Five Key Factors for Deploying a Successful Value-based Pricing Strategy

by | Jul 29, 2014 | Quantify Customer Value

HomeBlogQuantify Customer ValueFive Key Factors for Deploying a Successful Value-based Pricing Strategy

For B2B enterprises that choose a Value-based Pricing strategy, perhaps their biggest organizational challenge is embedding best practices into the actions, decisions and behaviors of their cross-functional teams. Consistent execution is where the “rubber meets the road.” Otherwise, the significant financial rewards of a successful Value-based Strategy are missed. Yet companies are often deterred from pursuing a Value-based Strategy because of the perception that it is a costly, multi-year change management process.

Our experience implementing a cloud/SaaS value management application suggests that this does not necessarily need to be the case. We have found that each successful customer implementation had five common success factors in place. Many business people will recognize these as just good change management discipline, but they take on a really important role in deploying a Value-based Strategy.

1. Commitment to Value
At a high executive level the enterprise must be committed to value. Most B2B enterprises have some mission statement related to value; it’s either in their shareholder reports or on their website. These are usually the companies that invest in R&D and are looking for a return on their investment. So usually the leaders and the companies that are innovating in their markets do have a commitment to value, they may not call it a Value-based Strategy, but they certainly have the mindset for it.

2. Pro-Active Program Management
Someone has to be the driver, share successes and generate interest for Value-based Pricing initiatives. Our best program managers are relentless in terms of communication — they communicate up, down, and laterally. They’re always nudging the team: making sure they stay on task, and providing the resources they need. Program managers have to be the spokesperson — communicate the work that the teams are doing and the wins they have accomplished. Internal promotions, such as “Value Day,” are a good way for program managers to get the entire company behind this initiative.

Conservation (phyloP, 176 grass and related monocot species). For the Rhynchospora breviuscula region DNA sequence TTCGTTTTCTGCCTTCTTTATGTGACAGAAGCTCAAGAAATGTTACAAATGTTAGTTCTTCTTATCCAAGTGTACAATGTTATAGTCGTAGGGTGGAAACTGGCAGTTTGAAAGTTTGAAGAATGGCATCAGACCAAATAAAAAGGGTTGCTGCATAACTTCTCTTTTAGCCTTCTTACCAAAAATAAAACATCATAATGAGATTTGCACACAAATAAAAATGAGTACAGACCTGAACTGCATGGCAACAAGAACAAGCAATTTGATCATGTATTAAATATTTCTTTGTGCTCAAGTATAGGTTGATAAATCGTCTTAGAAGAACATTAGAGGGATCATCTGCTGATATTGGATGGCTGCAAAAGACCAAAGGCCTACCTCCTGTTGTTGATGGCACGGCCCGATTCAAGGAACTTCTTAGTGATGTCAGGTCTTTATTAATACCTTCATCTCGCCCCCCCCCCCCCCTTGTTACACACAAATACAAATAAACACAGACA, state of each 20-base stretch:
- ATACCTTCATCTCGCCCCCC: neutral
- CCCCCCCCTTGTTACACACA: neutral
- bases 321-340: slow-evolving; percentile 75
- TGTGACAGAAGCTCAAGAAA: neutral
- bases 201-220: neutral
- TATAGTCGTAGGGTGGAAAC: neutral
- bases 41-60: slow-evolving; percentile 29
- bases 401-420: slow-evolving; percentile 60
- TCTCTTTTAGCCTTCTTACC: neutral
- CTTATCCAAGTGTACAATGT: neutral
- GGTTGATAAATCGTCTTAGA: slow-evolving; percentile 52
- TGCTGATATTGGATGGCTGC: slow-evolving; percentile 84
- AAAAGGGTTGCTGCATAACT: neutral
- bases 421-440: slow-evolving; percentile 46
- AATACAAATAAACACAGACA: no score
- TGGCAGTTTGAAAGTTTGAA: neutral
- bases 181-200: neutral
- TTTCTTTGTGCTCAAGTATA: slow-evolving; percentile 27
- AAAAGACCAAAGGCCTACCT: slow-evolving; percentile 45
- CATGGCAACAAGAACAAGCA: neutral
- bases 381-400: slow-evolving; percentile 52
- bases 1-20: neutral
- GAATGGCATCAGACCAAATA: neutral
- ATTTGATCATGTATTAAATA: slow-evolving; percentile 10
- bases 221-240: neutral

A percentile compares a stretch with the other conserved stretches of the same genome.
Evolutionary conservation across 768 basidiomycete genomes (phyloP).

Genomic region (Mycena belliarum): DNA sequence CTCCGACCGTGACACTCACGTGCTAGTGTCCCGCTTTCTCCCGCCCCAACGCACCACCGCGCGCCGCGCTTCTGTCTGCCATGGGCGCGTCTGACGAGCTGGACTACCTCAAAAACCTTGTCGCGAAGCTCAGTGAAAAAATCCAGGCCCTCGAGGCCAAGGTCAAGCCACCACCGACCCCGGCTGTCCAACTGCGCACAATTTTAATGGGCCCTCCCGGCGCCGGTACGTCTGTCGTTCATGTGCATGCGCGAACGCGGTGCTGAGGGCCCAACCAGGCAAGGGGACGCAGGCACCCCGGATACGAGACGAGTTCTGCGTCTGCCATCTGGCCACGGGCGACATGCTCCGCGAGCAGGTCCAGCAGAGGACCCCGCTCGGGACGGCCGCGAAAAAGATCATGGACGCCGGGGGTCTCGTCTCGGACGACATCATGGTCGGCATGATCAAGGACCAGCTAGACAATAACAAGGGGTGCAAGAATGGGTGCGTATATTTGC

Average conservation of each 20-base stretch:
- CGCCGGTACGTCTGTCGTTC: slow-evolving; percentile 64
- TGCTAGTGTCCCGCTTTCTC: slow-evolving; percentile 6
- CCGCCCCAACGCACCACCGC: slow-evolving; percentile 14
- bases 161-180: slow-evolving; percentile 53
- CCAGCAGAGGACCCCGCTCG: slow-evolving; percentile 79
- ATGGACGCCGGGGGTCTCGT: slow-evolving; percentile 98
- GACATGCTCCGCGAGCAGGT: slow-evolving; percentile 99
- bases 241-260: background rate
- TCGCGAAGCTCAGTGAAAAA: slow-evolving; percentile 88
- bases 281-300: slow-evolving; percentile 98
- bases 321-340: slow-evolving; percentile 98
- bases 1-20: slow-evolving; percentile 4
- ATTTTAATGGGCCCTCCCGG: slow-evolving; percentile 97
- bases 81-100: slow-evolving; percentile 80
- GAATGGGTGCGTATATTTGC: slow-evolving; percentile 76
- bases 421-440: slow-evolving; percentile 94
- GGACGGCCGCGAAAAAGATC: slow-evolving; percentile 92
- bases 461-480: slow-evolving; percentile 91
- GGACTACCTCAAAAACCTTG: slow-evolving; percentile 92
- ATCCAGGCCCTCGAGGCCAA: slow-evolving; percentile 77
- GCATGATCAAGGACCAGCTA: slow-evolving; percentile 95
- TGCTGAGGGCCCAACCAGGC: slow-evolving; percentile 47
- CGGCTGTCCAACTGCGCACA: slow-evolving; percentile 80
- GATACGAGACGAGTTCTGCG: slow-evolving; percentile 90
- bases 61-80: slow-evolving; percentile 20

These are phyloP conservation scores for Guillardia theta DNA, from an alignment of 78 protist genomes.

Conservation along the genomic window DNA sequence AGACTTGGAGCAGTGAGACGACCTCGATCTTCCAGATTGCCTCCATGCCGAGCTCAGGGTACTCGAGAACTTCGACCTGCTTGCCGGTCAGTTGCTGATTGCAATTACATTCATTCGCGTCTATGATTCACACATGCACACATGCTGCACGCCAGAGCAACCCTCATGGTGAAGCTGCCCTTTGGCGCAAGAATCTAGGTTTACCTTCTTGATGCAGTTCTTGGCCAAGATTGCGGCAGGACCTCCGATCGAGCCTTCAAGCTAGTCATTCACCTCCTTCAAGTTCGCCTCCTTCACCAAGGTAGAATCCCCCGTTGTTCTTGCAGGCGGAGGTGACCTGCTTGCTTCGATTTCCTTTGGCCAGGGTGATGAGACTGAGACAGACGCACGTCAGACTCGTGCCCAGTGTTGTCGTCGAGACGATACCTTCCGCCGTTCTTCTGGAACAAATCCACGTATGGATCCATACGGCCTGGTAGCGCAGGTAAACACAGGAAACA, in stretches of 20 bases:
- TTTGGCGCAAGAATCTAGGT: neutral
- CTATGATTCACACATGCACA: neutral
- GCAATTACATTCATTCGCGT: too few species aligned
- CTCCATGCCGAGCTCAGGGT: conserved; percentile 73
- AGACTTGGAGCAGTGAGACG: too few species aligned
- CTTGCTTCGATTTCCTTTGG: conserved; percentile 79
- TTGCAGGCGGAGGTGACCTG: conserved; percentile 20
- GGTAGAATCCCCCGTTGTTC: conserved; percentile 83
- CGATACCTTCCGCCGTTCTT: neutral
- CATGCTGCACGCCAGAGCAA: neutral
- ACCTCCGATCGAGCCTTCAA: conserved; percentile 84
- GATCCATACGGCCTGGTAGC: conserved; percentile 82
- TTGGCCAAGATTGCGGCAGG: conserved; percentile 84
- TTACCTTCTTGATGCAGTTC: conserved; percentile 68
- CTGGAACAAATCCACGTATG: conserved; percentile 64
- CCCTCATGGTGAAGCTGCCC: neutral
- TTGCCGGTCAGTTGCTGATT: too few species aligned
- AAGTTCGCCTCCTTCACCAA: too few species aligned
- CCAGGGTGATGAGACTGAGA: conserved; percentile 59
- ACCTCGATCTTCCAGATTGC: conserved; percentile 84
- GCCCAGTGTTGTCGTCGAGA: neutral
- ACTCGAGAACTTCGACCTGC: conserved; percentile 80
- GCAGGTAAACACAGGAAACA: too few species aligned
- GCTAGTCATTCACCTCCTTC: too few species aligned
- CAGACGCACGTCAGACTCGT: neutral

3. Core Multi-functional Group Focused on Value
The program leader is not trying to become the internal expert — everybody needs to have some level of expertise. By that, you’ll be able to cover a lot more ground quickly. A core multi-functional group focused on value will be able to train and support others in the enterprise and help reinforce best practices.

4. Embedded into the Workflow
A lot of times when there are new initiatives there’s this tendency to think that we have to stop work, learn something, and then go back to work. This cannot be the case when deploying a Value-based Strategy. It must be part of the workflow. So, if you are developing new products that have value, you better have a value-based approach embedded in that stage gate process. If you’re responding to competitive threats, you also need to have an embedded value-based approach. The goal isn’t to lay on something new. The purpose is to integrate Value-based Strategies into what’s already existing.

5. Focused Phase Deployment
Much like a development cycle’s sprint, deployment cannot all happen at once — it should be adapted in phases, such as by region, product-line, business unit, etc. This can be referred to as “Choiceful Phase Deployment” — different groups will come on board and you have to decide who goes first. Everything can’t just be turned on at the same time.


Enterprises that possess all five of these factors can expect steady adoption of a Value-based Strategy. The collaboration that will arise from the execution of this strategy can lead to better decision making in the areas of product, customer and pricing strategy along with improved profit and margins.


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